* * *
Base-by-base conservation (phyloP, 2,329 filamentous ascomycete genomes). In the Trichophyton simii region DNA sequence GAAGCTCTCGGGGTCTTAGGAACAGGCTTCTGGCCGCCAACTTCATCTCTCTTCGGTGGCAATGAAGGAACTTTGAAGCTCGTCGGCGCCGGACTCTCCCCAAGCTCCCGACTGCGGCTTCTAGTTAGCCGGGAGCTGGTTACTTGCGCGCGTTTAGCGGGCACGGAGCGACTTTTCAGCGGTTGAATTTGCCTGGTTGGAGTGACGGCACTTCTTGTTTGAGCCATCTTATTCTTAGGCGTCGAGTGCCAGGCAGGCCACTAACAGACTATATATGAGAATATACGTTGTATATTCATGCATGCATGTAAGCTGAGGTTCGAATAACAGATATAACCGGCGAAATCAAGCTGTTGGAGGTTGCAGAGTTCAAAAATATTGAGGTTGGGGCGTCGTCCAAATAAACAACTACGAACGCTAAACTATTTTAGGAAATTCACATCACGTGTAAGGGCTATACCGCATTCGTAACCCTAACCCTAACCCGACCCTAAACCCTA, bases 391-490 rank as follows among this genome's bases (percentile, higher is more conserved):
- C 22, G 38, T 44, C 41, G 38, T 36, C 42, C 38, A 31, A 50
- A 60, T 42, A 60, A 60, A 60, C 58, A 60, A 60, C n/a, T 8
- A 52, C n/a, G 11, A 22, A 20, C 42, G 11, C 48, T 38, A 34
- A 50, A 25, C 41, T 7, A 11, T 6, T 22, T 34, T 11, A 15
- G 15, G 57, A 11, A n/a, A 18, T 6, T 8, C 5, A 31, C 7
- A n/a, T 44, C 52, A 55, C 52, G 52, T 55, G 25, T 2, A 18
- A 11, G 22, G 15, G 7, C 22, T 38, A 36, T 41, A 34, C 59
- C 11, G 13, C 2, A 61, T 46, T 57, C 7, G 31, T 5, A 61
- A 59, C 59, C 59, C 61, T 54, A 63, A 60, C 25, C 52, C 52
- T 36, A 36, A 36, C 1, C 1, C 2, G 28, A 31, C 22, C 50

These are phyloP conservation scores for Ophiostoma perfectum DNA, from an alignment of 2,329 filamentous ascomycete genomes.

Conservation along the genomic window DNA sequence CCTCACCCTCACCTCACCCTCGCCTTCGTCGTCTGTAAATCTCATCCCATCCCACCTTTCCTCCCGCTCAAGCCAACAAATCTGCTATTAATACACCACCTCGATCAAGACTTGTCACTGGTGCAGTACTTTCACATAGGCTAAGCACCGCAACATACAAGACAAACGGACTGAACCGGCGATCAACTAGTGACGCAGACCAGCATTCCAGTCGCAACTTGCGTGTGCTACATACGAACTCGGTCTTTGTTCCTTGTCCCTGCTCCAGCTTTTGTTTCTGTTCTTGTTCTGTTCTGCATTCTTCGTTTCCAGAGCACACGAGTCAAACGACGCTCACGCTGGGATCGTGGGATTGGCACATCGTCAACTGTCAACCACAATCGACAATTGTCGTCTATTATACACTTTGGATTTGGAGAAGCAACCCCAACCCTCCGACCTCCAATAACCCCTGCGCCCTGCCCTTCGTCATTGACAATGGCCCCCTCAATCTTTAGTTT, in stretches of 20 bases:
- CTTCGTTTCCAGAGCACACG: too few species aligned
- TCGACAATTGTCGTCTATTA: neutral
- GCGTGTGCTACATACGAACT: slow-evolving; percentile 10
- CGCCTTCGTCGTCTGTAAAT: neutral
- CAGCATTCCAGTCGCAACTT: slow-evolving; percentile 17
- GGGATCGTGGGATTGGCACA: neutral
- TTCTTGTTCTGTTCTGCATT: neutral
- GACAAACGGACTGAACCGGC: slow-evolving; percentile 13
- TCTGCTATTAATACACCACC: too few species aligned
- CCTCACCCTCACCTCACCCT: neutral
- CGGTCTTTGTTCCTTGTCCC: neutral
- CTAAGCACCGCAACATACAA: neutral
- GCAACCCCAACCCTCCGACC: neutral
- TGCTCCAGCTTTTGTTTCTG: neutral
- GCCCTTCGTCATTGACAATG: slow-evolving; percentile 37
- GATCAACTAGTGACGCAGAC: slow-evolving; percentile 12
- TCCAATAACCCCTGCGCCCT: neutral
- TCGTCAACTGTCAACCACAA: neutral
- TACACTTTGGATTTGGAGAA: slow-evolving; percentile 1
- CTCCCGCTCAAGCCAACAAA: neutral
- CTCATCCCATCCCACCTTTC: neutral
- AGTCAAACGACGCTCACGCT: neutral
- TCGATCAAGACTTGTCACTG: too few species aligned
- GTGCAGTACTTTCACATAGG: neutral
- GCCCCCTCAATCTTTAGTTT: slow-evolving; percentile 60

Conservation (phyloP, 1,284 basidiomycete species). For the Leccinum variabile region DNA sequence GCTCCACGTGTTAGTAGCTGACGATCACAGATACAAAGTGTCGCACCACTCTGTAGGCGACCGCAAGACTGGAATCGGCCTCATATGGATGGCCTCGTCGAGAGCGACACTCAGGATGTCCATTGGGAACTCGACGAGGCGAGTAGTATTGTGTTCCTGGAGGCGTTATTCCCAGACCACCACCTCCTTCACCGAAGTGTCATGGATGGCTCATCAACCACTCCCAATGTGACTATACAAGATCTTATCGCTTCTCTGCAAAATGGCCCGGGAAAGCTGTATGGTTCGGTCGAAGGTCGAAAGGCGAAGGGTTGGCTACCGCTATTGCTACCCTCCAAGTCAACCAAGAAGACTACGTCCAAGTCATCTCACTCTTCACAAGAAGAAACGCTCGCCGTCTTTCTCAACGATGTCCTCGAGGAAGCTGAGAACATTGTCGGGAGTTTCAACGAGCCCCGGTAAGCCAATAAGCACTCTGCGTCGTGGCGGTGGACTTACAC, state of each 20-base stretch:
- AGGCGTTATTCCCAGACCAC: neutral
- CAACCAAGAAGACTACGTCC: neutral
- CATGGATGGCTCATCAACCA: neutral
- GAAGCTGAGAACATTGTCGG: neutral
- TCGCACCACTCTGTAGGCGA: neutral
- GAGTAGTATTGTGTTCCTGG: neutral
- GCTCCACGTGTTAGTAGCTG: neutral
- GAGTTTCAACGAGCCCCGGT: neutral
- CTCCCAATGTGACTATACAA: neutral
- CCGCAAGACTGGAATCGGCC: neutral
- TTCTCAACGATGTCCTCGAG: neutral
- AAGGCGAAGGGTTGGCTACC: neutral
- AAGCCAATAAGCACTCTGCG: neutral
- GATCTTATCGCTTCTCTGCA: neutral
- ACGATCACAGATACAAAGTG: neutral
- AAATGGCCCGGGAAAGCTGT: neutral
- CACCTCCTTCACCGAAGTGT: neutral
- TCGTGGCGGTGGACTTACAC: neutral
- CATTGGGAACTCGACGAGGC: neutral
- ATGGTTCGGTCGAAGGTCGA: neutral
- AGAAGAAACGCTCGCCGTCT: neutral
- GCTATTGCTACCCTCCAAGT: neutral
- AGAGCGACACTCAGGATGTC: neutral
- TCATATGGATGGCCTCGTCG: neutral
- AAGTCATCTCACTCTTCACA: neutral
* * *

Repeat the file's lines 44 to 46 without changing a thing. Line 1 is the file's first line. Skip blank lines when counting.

- TCGCACCACTCTGTAGGCGA: neutral
- GAGTAGTATTGTGTTCCTGG: neutral
- GCTCCACGTGTTAGTAGCTG: neutral